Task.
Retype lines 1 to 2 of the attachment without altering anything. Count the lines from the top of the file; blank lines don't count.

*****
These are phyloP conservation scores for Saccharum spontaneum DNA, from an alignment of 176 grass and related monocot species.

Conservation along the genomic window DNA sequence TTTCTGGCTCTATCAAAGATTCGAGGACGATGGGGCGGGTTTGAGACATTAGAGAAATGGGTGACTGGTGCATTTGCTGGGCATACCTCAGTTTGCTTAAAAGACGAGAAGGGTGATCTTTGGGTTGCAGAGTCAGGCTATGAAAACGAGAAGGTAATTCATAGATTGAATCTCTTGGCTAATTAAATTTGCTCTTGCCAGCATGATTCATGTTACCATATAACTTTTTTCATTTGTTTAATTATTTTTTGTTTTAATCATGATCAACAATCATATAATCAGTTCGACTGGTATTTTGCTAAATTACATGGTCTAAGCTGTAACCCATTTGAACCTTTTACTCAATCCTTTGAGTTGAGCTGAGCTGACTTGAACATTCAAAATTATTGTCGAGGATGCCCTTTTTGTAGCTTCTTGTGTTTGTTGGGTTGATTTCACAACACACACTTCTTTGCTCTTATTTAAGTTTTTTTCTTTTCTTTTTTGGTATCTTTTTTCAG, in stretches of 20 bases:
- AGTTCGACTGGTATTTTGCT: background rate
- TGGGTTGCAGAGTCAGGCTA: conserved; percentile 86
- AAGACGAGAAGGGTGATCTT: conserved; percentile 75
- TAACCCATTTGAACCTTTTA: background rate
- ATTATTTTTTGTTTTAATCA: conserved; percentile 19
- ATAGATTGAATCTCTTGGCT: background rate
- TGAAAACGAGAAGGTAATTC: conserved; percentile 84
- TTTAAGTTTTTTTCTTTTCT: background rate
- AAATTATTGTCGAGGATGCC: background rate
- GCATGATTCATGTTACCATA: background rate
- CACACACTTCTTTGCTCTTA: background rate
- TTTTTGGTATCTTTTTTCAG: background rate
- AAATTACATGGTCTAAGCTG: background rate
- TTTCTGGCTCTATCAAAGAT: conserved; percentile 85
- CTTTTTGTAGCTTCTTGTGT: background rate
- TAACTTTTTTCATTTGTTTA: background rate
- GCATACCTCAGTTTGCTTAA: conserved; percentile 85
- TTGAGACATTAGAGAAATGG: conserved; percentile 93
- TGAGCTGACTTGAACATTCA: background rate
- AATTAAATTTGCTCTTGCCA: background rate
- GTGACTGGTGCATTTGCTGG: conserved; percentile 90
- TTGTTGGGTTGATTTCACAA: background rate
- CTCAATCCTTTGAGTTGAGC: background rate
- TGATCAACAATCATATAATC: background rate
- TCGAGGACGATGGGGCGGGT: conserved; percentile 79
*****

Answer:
These are phyloP conservation scores for Saccharum spontaneum DNA, from an alignment of 176 grass and related monocot species.

Conservation along the genomic window DNA sequence TTTCTGGCTCTATCAAAGATTCGAGGACGATGGGGCGGGTTTGAGACATTAGAGAAATGGGTGACTGGTGCATTTGCTGGGCATACCTCAGTTTGCTTAAAAGACGAGAAGGGTGATCTTTGGGTTGCAGAGTCAGGCTATGAAAACGAGAAGGTAATTCATAGATTGAATCTCTTGGCTAATTAAATTTGCTCTTGCCAGCATGATTCATGTTACCATATAACTTTTTTCATTTGTTTAATTATTTTTTGTTTTAATCATGATCAACAATCATATAATCAGTTCGACTGGTATTTTGCTAAATTACATGGTCTAAGCTGTAACCCATTTGAACCTTTTACTCAATCCTTTGAGTTGAGCTGAGCTGACTTGAACATTCAAAATTATTGTCGAGGATGCCCTTTTTGTAGCTTCTTGTGTTTGTTGGGTTGATTTCACAACACACACTTCTTTGCTCTTATTTAAGTTTTTTTCTTTTCTTTTTTGGTATCTTTTTTCAG, in stretches of 20 bases: